(Update: Adding weekly report, exposure notification technology test)
OHA announces new statewide wastewater monitoring project
PORTLAND, Ore. (KTVZ) — COVID-19 has claimed two more lives in Oregon, raising the state’s death toll to 521, the Oregon Health Authority reported Wednesday.
OHA also reported 195 new confirmed and presumptive cases of COVID-19 as of 12:01 a.m. Wednesday, bringing the state total to 29,850 cases, along with 591,243 negative test results.
The new confirmed and presumptive COVID-19 cases reported Wednesday are in the following counties: Benton (1), Clackamas (10), Clatsop (2), Coos (2), Deschutes (4), Douglas (2), Hood River (1), Jackson (15), Jefferson (5), Klamath (14), Lane (15), Linn (1), Malheur (17), Marion (23), Multnomah (32), Polk (3), Umatilla (2), Union (1), Wallowa (6), Wasco (2), Washington (33) and Yamhill (4).
Oregon’s 520th COVID-19 death is a 70-year-old man in Washington County who tested positive on July 9 and died on Sept. 8 at OHSU. He did not have underlying conditions.
Oregon’s 521st COVID-19 death is a 79-year-old man in Multnomah County who tested positive on Aug. 4 and died on Sept. 10 at his residence. He had underlying conditions.
OHA announces new COVID-19 wastewater monitoring project
OHA today announced it had launched a statewide COVID-19 wastewater monitoring project to study the presence of the SARS-CoV-2 virus in more than 40 small- to medium-sized communities around the state.
The project, which will include weekly wastewater testing over the next 30 months, will enable epidemiologists to better understand the circulation of COVID-19 in some of Oregon’s communities. It will serve as an “early warning” system, to tell if COVID-19 is spreading silently in communities.
“This program holds promise to help us monitor COVID-19 in our communities,” said Melissa Sutton MD, MPH, Medical Director for Respiratory Viral Pathogens at OHA and a principal investigator for the wastewater study. “We look forward to our partnership with local communities and researchers. Together, we hope to better understand the spread of COVID-19 in Oregon.”
Much of the work will be carried out by Oregon State University researchers, along with local partners. Funding for this program comes from the Centers for Disease Control and Prevention.
OHA’s Weekly Report Shows Declining Case Count Trend
Today’s Weekly Report showed that new cases in Oregon have continued to decline as 1,294 cases were recorded from Sept. 7-13 —down 12% from last week’s tally of 1,477. In that same period, the number of Oregonians newly tested declined 35%, to 17,365, and the percentage of tests that were positive rose from 4.3% to 5.6%. This decline in the number of Oregonians tested occurred during the context of numerous active wildfires. OHA is closely monitoring this situation.
Twenty-nine Oregonians were reported to have died last week in association with COVID-19, compared to 23 last week. Eighty-three Oregonians were hospitalized; and with 47 in the previous week, the reported number of Oregonians hospitalized with COVID-19 is the lowest for any two-week period since mid-June.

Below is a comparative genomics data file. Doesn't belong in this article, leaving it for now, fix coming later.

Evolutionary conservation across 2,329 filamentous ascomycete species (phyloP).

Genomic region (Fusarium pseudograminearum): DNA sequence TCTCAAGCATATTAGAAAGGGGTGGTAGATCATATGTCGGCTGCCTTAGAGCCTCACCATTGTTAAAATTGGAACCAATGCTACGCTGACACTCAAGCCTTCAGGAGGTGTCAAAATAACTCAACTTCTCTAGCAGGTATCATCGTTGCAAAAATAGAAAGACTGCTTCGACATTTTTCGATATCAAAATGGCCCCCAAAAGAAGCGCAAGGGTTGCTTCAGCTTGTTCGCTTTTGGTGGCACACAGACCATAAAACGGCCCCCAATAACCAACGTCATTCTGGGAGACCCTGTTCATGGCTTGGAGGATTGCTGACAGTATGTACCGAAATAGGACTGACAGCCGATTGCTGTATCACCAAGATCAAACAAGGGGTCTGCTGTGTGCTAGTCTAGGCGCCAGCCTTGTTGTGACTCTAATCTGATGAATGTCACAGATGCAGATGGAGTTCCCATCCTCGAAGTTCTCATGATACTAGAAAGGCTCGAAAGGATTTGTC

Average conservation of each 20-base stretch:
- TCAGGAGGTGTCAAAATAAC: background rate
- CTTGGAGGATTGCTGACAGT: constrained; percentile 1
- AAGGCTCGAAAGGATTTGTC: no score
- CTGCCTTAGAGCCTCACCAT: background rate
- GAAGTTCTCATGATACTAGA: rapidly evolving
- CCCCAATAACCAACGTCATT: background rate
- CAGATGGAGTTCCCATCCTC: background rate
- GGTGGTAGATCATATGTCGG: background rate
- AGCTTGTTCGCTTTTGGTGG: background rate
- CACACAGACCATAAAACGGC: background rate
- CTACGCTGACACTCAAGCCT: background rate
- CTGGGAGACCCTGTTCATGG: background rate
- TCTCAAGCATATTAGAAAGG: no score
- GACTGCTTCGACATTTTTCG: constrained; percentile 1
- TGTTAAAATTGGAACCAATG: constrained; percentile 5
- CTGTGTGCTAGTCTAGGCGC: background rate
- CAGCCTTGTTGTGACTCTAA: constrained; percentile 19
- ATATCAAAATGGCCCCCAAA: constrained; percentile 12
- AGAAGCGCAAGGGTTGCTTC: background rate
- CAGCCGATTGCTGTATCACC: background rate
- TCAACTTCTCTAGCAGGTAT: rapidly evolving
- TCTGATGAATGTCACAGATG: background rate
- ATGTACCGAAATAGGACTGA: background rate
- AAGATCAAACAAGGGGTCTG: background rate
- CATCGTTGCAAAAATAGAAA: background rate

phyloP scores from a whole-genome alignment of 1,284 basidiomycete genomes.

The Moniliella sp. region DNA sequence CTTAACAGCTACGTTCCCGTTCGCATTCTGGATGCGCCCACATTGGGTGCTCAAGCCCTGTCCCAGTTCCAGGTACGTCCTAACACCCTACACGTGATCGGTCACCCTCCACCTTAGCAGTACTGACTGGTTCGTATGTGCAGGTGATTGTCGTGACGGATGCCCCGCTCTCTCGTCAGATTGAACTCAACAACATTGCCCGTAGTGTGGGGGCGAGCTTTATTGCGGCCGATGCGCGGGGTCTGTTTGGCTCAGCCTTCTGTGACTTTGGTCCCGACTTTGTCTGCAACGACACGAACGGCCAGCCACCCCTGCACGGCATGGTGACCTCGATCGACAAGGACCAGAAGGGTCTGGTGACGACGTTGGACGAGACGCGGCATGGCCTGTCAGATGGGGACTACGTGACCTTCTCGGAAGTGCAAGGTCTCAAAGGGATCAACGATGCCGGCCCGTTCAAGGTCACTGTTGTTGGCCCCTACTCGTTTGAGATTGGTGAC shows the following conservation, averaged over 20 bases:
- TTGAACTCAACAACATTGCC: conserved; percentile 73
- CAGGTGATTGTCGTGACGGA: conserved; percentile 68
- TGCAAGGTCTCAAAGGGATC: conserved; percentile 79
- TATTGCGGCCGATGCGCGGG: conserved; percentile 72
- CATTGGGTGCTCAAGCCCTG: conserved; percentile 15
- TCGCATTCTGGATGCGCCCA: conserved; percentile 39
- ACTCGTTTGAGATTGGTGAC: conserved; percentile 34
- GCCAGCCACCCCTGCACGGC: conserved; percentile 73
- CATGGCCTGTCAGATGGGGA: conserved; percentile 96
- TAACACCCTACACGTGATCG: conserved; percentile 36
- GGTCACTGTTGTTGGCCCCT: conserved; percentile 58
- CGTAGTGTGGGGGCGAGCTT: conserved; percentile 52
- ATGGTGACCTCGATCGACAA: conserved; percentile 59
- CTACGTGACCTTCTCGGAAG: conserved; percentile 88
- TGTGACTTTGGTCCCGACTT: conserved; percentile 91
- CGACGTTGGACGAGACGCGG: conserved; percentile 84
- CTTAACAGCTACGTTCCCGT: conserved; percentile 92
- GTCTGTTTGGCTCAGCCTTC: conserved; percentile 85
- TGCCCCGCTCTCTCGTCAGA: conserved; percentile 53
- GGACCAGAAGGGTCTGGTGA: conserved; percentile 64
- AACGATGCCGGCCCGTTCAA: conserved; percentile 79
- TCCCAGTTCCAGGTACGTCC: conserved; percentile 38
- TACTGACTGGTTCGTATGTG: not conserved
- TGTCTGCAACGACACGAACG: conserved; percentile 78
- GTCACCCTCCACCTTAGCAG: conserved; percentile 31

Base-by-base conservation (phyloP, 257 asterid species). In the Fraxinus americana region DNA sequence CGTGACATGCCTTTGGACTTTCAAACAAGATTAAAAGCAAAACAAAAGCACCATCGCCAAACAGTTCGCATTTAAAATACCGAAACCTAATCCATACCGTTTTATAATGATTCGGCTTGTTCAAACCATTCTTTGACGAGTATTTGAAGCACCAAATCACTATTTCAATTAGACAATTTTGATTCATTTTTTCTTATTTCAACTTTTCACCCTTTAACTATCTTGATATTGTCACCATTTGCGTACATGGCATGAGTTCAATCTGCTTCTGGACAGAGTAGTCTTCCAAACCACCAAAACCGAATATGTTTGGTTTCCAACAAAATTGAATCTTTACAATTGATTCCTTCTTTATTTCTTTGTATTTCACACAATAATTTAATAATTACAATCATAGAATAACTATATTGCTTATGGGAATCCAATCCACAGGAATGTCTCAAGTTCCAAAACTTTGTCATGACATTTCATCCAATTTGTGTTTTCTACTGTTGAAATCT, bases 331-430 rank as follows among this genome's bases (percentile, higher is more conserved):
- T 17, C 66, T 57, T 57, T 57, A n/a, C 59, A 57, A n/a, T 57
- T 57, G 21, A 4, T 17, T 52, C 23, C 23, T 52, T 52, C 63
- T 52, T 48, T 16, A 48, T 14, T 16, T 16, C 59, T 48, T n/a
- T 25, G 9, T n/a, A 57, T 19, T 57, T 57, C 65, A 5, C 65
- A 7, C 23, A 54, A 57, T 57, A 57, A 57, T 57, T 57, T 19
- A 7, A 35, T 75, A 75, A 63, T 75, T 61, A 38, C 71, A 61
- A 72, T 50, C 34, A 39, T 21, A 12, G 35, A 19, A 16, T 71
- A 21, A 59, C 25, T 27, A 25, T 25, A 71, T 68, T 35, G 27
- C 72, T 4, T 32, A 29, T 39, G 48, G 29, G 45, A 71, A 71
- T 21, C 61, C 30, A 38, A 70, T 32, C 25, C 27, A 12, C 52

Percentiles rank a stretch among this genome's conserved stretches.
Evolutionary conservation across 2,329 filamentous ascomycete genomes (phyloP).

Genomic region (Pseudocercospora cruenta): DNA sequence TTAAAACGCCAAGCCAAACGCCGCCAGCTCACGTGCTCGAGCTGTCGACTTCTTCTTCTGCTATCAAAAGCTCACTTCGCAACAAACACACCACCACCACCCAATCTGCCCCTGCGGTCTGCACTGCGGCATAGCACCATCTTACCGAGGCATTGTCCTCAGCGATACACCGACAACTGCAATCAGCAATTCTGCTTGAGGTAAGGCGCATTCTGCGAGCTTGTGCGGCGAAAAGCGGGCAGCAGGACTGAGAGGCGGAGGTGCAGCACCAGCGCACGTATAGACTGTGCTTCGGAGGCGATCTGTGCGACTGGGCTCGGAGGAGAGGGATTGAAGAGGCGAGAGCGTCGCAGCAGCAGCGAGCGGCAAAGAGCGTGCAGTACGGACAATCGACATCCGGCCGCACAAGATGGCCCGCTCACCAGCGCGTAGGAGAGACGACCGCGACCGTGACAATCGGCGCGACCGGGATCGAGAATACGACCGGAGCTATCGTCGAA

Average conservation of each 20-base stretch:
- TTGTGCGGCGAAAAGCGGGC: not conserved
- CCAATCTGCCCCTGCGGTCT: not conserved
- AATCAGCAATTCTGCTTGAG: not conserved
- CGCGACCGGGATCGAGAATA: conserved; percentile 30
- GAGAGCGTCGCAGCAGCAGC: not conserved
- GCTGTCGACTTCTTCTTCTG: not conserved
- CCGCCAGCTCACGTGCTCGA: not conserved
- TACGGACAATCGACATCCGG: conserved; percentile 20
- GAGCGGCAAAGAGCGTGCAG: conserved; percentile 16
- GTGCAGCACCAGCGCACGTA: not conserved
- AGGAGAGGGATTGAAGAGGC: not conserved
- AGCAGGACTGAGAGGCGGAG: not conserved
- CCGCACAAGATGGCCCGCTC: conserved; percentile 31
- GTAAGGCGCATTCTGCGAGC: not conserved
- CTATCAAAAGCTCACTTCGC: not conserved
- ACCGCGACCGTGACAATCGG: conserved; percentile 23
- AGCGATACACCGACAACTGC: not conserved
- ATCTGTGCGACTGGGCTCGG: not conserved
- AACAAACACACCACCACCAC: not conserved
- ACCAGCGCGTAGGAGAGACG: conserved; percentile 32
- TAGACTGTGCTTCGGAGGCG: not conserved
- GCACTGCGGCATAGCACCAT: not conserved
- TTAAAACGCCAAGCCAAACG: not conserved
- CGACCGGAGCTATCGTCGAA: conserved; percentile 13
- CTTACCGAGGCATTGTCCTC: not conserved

As in past weeks of declining case counts, OHA reminds Oregonians that it remains very important to continue to wear face coverings, practice physical distancing and avoid gatherings to sustain the progress the state has made.
Oregon joins Western States Pact in testing exposure notification technology
Governor Kate Brown announced today that Oregon has joined with Western States Pact members California, Washington, Colorado and Nevada in a pilot project to test COVID-19 exposure notification technology.
The pilot project will test the Exposure Notification Express mobile application developed by Google and Apple. For those who voluntarily choose to use the exposure notification technology, the app confidentially notifies individuals who may have been exposed to someone who tested positive for the virus. Privacy and security are central to the design of the technology, which does not collect location data from any device and never shares user identities. Users must opt in to the technology.
“Knowledge is power when it comes to stopping the spread of COVID-19, and this pilot project will help people make informed decisions to keep themselves healthy, while still protecting individual privacy,” said Governor Brown. “COVID-19 knows no state borders, and my goal is to make sure, if more widely implemented, this exposure notification technology is made available to those communities that have been disproportionately impacted by this disease — Black, Indigenous, Latinx, Pacific Islander and Tribal communities, as well as those living in the rural parts of our states.”
Stay informed about COVID-19:
Oregon response: The Oregon Health Authority and Oregon Office of Emergency Management lead the state response leads the state response.
United States response: The Centers for Disease Control and Prevention leads the U.S. response.
Global response: The World Health Organization guides the global response.